# Electric field - magnitude and direction

I haev a hw problem where I need to find the magnitude and direction of the electric field from a thin, uniformly charged 18cm rod bent into a semicircle. The test point is at the center of the semicircle.

It seems pretty basic but I am stuck on a point (assuming I am even on the right track). Because of symmetry I assume Ex = 0 so I just need to find Ey. the y component of dE is k*(dq/r^2) * sin (theta).
So the sum of the little dE's can be found by integrating across the semicircle. The integral would look something like 2k*dq/r^2 *[integral from 0 to pi/2]sin (theta). I know dq=lambda/dL where L is the length of the bent rod. How do I go from dL to d(theta)?

Thanks!

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lightgrav
Homework Helper
a differential can only be proportional to another differential;
if you make dL smaller, then dq will also be smaller!

Your error is : >I know dq=lambda/dL

if the total length is L (half a circle circumference...) and
the total charge is Q , then the "charge per unit length" lamda = Q/L.

yes you are right. That was a mistake on my part. dq=lambda*dL, but I still have the same issue of going from dL to d(theta) right?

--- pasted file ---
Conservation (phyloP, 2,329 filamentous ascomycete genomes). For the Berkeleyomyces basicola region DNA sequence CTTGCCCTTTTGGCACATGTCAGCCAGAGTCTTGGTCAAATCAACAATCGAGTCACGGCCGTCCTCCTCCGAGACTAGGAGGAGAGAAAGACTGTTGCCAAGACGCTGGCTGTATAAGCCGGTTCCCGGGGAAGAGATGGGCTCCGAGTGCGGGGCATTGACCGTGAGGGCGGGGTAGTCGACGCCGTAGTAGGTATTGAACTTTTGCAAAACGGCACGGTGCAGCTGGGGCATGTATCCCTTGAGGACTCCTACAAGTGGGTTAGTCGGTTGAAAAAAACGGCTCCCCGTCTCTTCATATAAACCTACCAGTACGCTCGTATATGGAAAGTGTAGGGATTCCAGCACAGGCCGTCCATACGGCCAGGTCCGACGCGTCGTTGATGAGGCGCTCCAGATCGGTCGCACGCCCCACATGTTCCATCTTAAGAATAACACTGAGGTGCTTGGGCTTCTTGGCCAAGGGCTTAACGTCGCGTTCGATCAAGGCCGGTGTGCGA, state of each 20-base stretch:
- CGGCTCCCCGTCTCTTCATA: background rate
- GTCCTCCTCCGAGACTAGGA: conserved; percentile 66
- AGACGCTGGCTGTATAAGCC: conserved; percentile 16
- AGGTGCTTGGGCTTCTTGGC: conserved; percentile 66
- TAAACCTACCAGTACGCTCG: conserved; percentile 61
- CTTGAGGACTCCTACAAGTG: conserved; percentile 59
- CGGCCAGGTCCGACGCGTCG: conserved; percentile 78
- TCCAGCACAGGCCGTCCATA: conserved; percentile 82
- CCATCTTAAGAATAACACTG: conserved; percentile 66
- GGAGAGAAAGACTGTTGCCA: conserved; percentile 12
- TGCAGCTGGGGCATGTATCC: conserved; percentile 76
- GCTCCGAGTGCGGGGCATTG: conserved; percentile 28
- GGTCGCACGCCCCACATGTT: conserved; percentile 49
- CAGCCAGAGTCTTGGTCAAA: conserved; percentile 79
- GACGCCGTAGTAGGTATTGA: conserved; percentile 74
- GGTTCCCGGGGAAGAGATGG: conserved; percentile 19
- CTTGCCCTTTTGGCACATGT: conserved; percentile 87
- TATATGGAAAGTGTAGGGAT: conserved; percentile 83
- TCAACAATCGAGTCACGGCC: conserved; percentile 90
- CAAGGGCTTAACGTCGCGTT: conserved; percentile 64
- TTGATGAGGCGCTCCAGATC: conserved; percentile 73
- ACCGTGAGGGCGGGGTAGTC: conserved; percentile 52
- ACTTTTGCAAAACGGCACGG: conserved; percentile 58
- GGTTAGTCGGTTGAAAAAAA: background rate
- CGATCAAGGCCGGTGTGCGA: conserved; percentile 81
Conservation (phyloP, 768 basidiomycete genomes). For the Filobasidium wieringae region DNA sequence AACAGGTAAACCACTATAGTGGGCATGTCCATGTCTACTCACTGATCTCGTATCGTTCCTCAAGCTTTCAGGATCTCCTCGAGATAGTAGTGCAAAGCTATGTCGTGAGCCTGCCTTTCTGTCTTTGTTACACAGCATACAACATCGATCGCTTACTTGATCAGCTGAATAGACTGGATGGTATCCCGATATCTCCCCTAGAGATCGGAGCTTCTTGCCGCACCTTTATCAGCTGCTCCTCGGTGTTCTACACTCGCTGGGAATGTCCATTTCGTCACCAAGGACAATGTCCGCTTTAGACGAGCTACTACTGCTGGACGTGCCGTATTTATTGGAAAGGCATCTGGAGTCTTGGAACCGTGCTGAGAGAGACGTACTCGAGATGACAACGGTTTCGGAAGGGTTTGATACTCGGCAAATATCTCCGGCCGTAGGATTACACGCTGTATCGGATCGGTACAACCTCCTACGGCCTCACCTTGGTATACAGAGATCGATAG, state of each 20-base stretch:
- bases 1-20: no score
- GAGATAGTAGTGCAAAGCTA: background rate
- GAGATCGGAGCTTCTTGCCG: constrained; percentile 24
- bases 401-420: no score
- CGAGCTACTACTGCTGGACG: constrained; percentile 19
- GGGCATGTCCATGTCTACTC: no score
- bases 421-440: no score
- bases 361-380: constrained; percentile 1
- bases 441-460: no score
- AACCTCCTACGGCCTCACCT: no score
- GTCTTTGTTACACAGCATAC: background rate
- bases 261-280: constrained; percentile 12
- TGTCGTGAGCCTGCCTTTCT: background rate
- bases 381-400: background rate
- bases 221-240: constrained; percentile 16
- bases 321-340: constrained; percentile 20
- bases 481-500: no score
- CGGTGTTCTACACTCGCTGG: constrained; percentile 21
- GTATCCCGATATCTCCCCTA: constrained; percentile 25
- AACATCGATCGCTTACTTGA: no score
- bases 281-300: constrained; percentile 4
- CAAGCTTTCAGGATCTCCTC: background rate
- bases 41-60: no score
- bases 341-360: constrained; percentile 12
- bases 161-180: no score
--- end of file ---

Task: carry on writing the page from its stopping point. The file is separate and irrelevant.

lightgrav
Homework Helper
The length of a segment of circle is L = theta * r .
you know the entire length (180 mm) and the entire angle (pi rad).

I must be missing something. This segment of a circle would seem to corrolate to arclength which may or may not be a distance from a point where theta = pi or theta = 0. It may be a small section -- like a sliver of a pie or something. This would mean this "dL" would be the arclength between two side of distance r (radius of the semicircle). If that is the case the segment would be close to 2rsin(theta') where theta' is the angle between two lines.

Think about it this way. Each little bit of the semicircle is contributing to the overall electric field. Adding up all of those little bits will get you the final field. You can express those bits in many ways, from dq's to d$$\theta$$'s. The math requires that you have an angle to integrate, thanks to the $$\sin\theta$$. So if you can find an expression for the charge per angle, then you can integrate that. You already found that, so integrating it will get you the proper answer.